Aristotle: Shakespeare makes specific mention of Aristotle in Troilus and Cressida and in The Taming of the Shrew.
          The philosophy of the Sonnets is non-Platonic*. It is closer to the philosophy of Aristotle, who based his understanding in the natural world. Aristotle was constrained by the notion of idealised types, a problem Shakespeare overcame by realising that the increase* principle is a logical pre-condition for human understanding. In particular in sonnets 45 and 46 Shakespeare critiques Aristotle’s use of four elements, earth, water, fire, and air, as the basis for understanding. Shakespeare takes Aristotle’s thought to its logical conclusion by basing the Sonnet philosophy on the relation of sexual* types to Nature*, and on the logical requirement that sexual types increase*. In the Sonnets human understanding logically derives from the sexual* possibility in Nature. Shakespeare further critiques the inconsistencies in Aristotle’s writings by locating ethics and aesthetics (as truth and beauty) within natural logic.

    Art: Art features in the Sonnets in the generic sense, as well as in the form of particular arts such as painting*, etching, monuments, buildings, and poetry.
          The Poet* distinguishes between his understanding of aesthetics*, or beauty* based on natural logic, and ‘false art’ based on idealist expectations. Art based on unrealisable ideals leads to false art or the aesthetic of taste. In the Sonnets the youth’s beauty is attributed to the natural processes of life. Natural beauty is related logically to the possibility of increase*, and is subject to the process of aging and death*. To immortalise the youth as an ideal beauty in art, freed from the processes of life*, renders the notion of beauty, and so art, false. If art depicts the youth as he looks when young it can only capture or render a moment in his life cycle. Art cannot capture his natural progress through life as it cannot be a substitute for the logic of increase in Nature*.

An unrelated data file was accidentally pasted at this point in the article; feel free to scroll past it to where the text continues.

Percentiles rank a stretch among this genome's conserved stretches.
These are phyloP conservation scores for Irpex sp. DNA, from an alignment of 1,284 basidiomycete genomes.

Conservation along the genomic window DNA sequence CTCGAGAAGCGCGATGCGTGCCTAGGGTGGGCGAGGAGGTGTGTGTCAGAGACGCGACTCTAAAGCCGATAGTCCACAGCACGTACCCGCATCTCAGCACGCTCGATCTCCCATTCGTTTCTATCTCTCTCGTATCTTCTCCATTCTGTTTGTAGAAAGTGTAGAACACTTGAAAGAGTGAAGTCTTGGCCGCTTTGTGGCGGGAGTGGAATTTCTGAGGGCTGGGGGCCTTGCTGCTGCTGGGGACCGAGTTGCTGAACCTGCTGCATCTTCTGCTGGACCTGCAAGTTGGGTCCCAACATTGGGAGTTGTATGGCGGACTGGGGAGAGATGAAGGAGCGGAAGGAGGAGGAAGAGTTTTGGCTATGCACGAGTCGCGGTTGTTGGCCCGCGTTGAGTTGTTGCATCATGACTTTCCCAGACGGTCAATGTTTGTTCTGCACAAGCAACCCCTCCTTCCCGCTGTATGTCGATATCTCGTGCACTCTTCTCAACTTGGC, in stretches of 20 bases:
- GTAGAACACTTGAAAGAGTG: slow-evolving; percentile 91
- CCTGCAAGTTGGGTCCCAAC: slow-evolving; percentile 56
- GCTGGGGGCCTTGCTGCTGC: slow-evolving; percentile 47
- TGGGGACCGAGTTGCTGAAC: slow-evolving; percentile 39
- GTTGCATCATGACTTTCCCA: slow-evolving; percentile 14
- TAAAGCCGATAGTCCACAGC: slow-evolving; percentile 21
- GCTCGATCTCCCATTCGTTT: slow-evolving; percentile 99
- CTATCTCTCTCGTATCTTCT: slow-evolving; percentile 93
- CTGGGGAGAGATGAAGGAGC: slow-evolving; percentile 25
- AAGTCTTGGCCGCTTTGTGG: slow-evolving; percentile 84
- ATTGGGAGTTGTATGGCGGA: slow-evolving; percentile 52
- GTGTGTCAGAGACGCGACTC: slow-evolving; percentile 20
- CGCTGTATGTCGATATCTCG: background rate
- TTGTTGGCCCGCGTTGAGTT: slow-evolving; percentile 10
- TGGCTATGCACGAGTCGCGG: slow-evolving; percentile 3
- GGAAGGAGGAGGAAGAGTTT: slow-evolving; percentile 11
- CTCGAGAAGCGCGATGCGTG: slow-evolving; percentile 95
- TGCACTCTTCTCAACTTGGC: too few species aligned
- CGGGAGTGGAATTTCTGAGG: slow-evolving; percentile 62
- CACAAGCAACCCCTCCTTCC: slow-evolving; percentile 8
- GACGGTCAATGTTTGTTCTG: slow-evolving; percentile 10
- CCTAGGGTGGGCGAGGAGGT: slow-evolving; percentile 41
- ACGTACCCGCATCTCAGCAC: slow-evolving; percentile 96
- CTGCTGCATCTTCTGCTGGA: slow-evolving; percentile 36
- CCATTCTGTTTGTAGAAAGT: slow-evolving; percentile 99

Astronomy: In sonnet 14 the Poet considers he has ‘Astronomy’ (as in astrology), but he is determined to distinguish his astronomy from that of those who use the stars to tell fortunes or make predictions.
          The Poet identifies the ‘eyes*’ as the logical or ‘constant stars’ for judgment* and knowledge*. The eyes are the ‘constant stars’ from which to determine the logic of truth* and beauty*. A direct appeal to the stars in the heavens entails inconsistencies because it does not account for the unavoidable presence of sexual/erotic dynamic in the logic of human understanding.

    Audit: Audit is used three times in the Sonnets (4, 49, and 126). In each case it means a judicial hearing of complaints or examination where the youth is held to account for his attitude toward Nature. For Shakespeare it is a logical ‘judgment’ (sonnet 55) that underlies the psychology of the biblical Day of Judgment.
          The definitive expression is given in sonnet 126, where the youth* is brought to the audit of Nature*, the sovereign mistress*.The audit establishes whether the youth has understood the Poet’s appeal to appreciate the logical basis of love*. The possibility of love is conditional on the persistence of humankind through increase*. Either the youth appreciates the increase argument with its logical consequences for the dynamic of truth* and beauty*, or he accepts a direct return to Nature at death without increase. Time*, as the agency of Nature, will ‘render’ the youth if he does not acknowledge the logic of his relationship to the Mistress*, and so his logical relationship to Nature.

    Autumn: The Poet uses the full round of seasons to symbolise the cycle of life* from the increase* of Spring, to the flourish of Summer, to the bounty of Autumn, and to decay in Winter, only for Spring to recur as life persists.
          The bounty of Autumn would not be possible without the process of increase in Spring arising from apparent death* in Winter. It is the natural cycle of which the youth*, as a human being, is a logical part.


    B: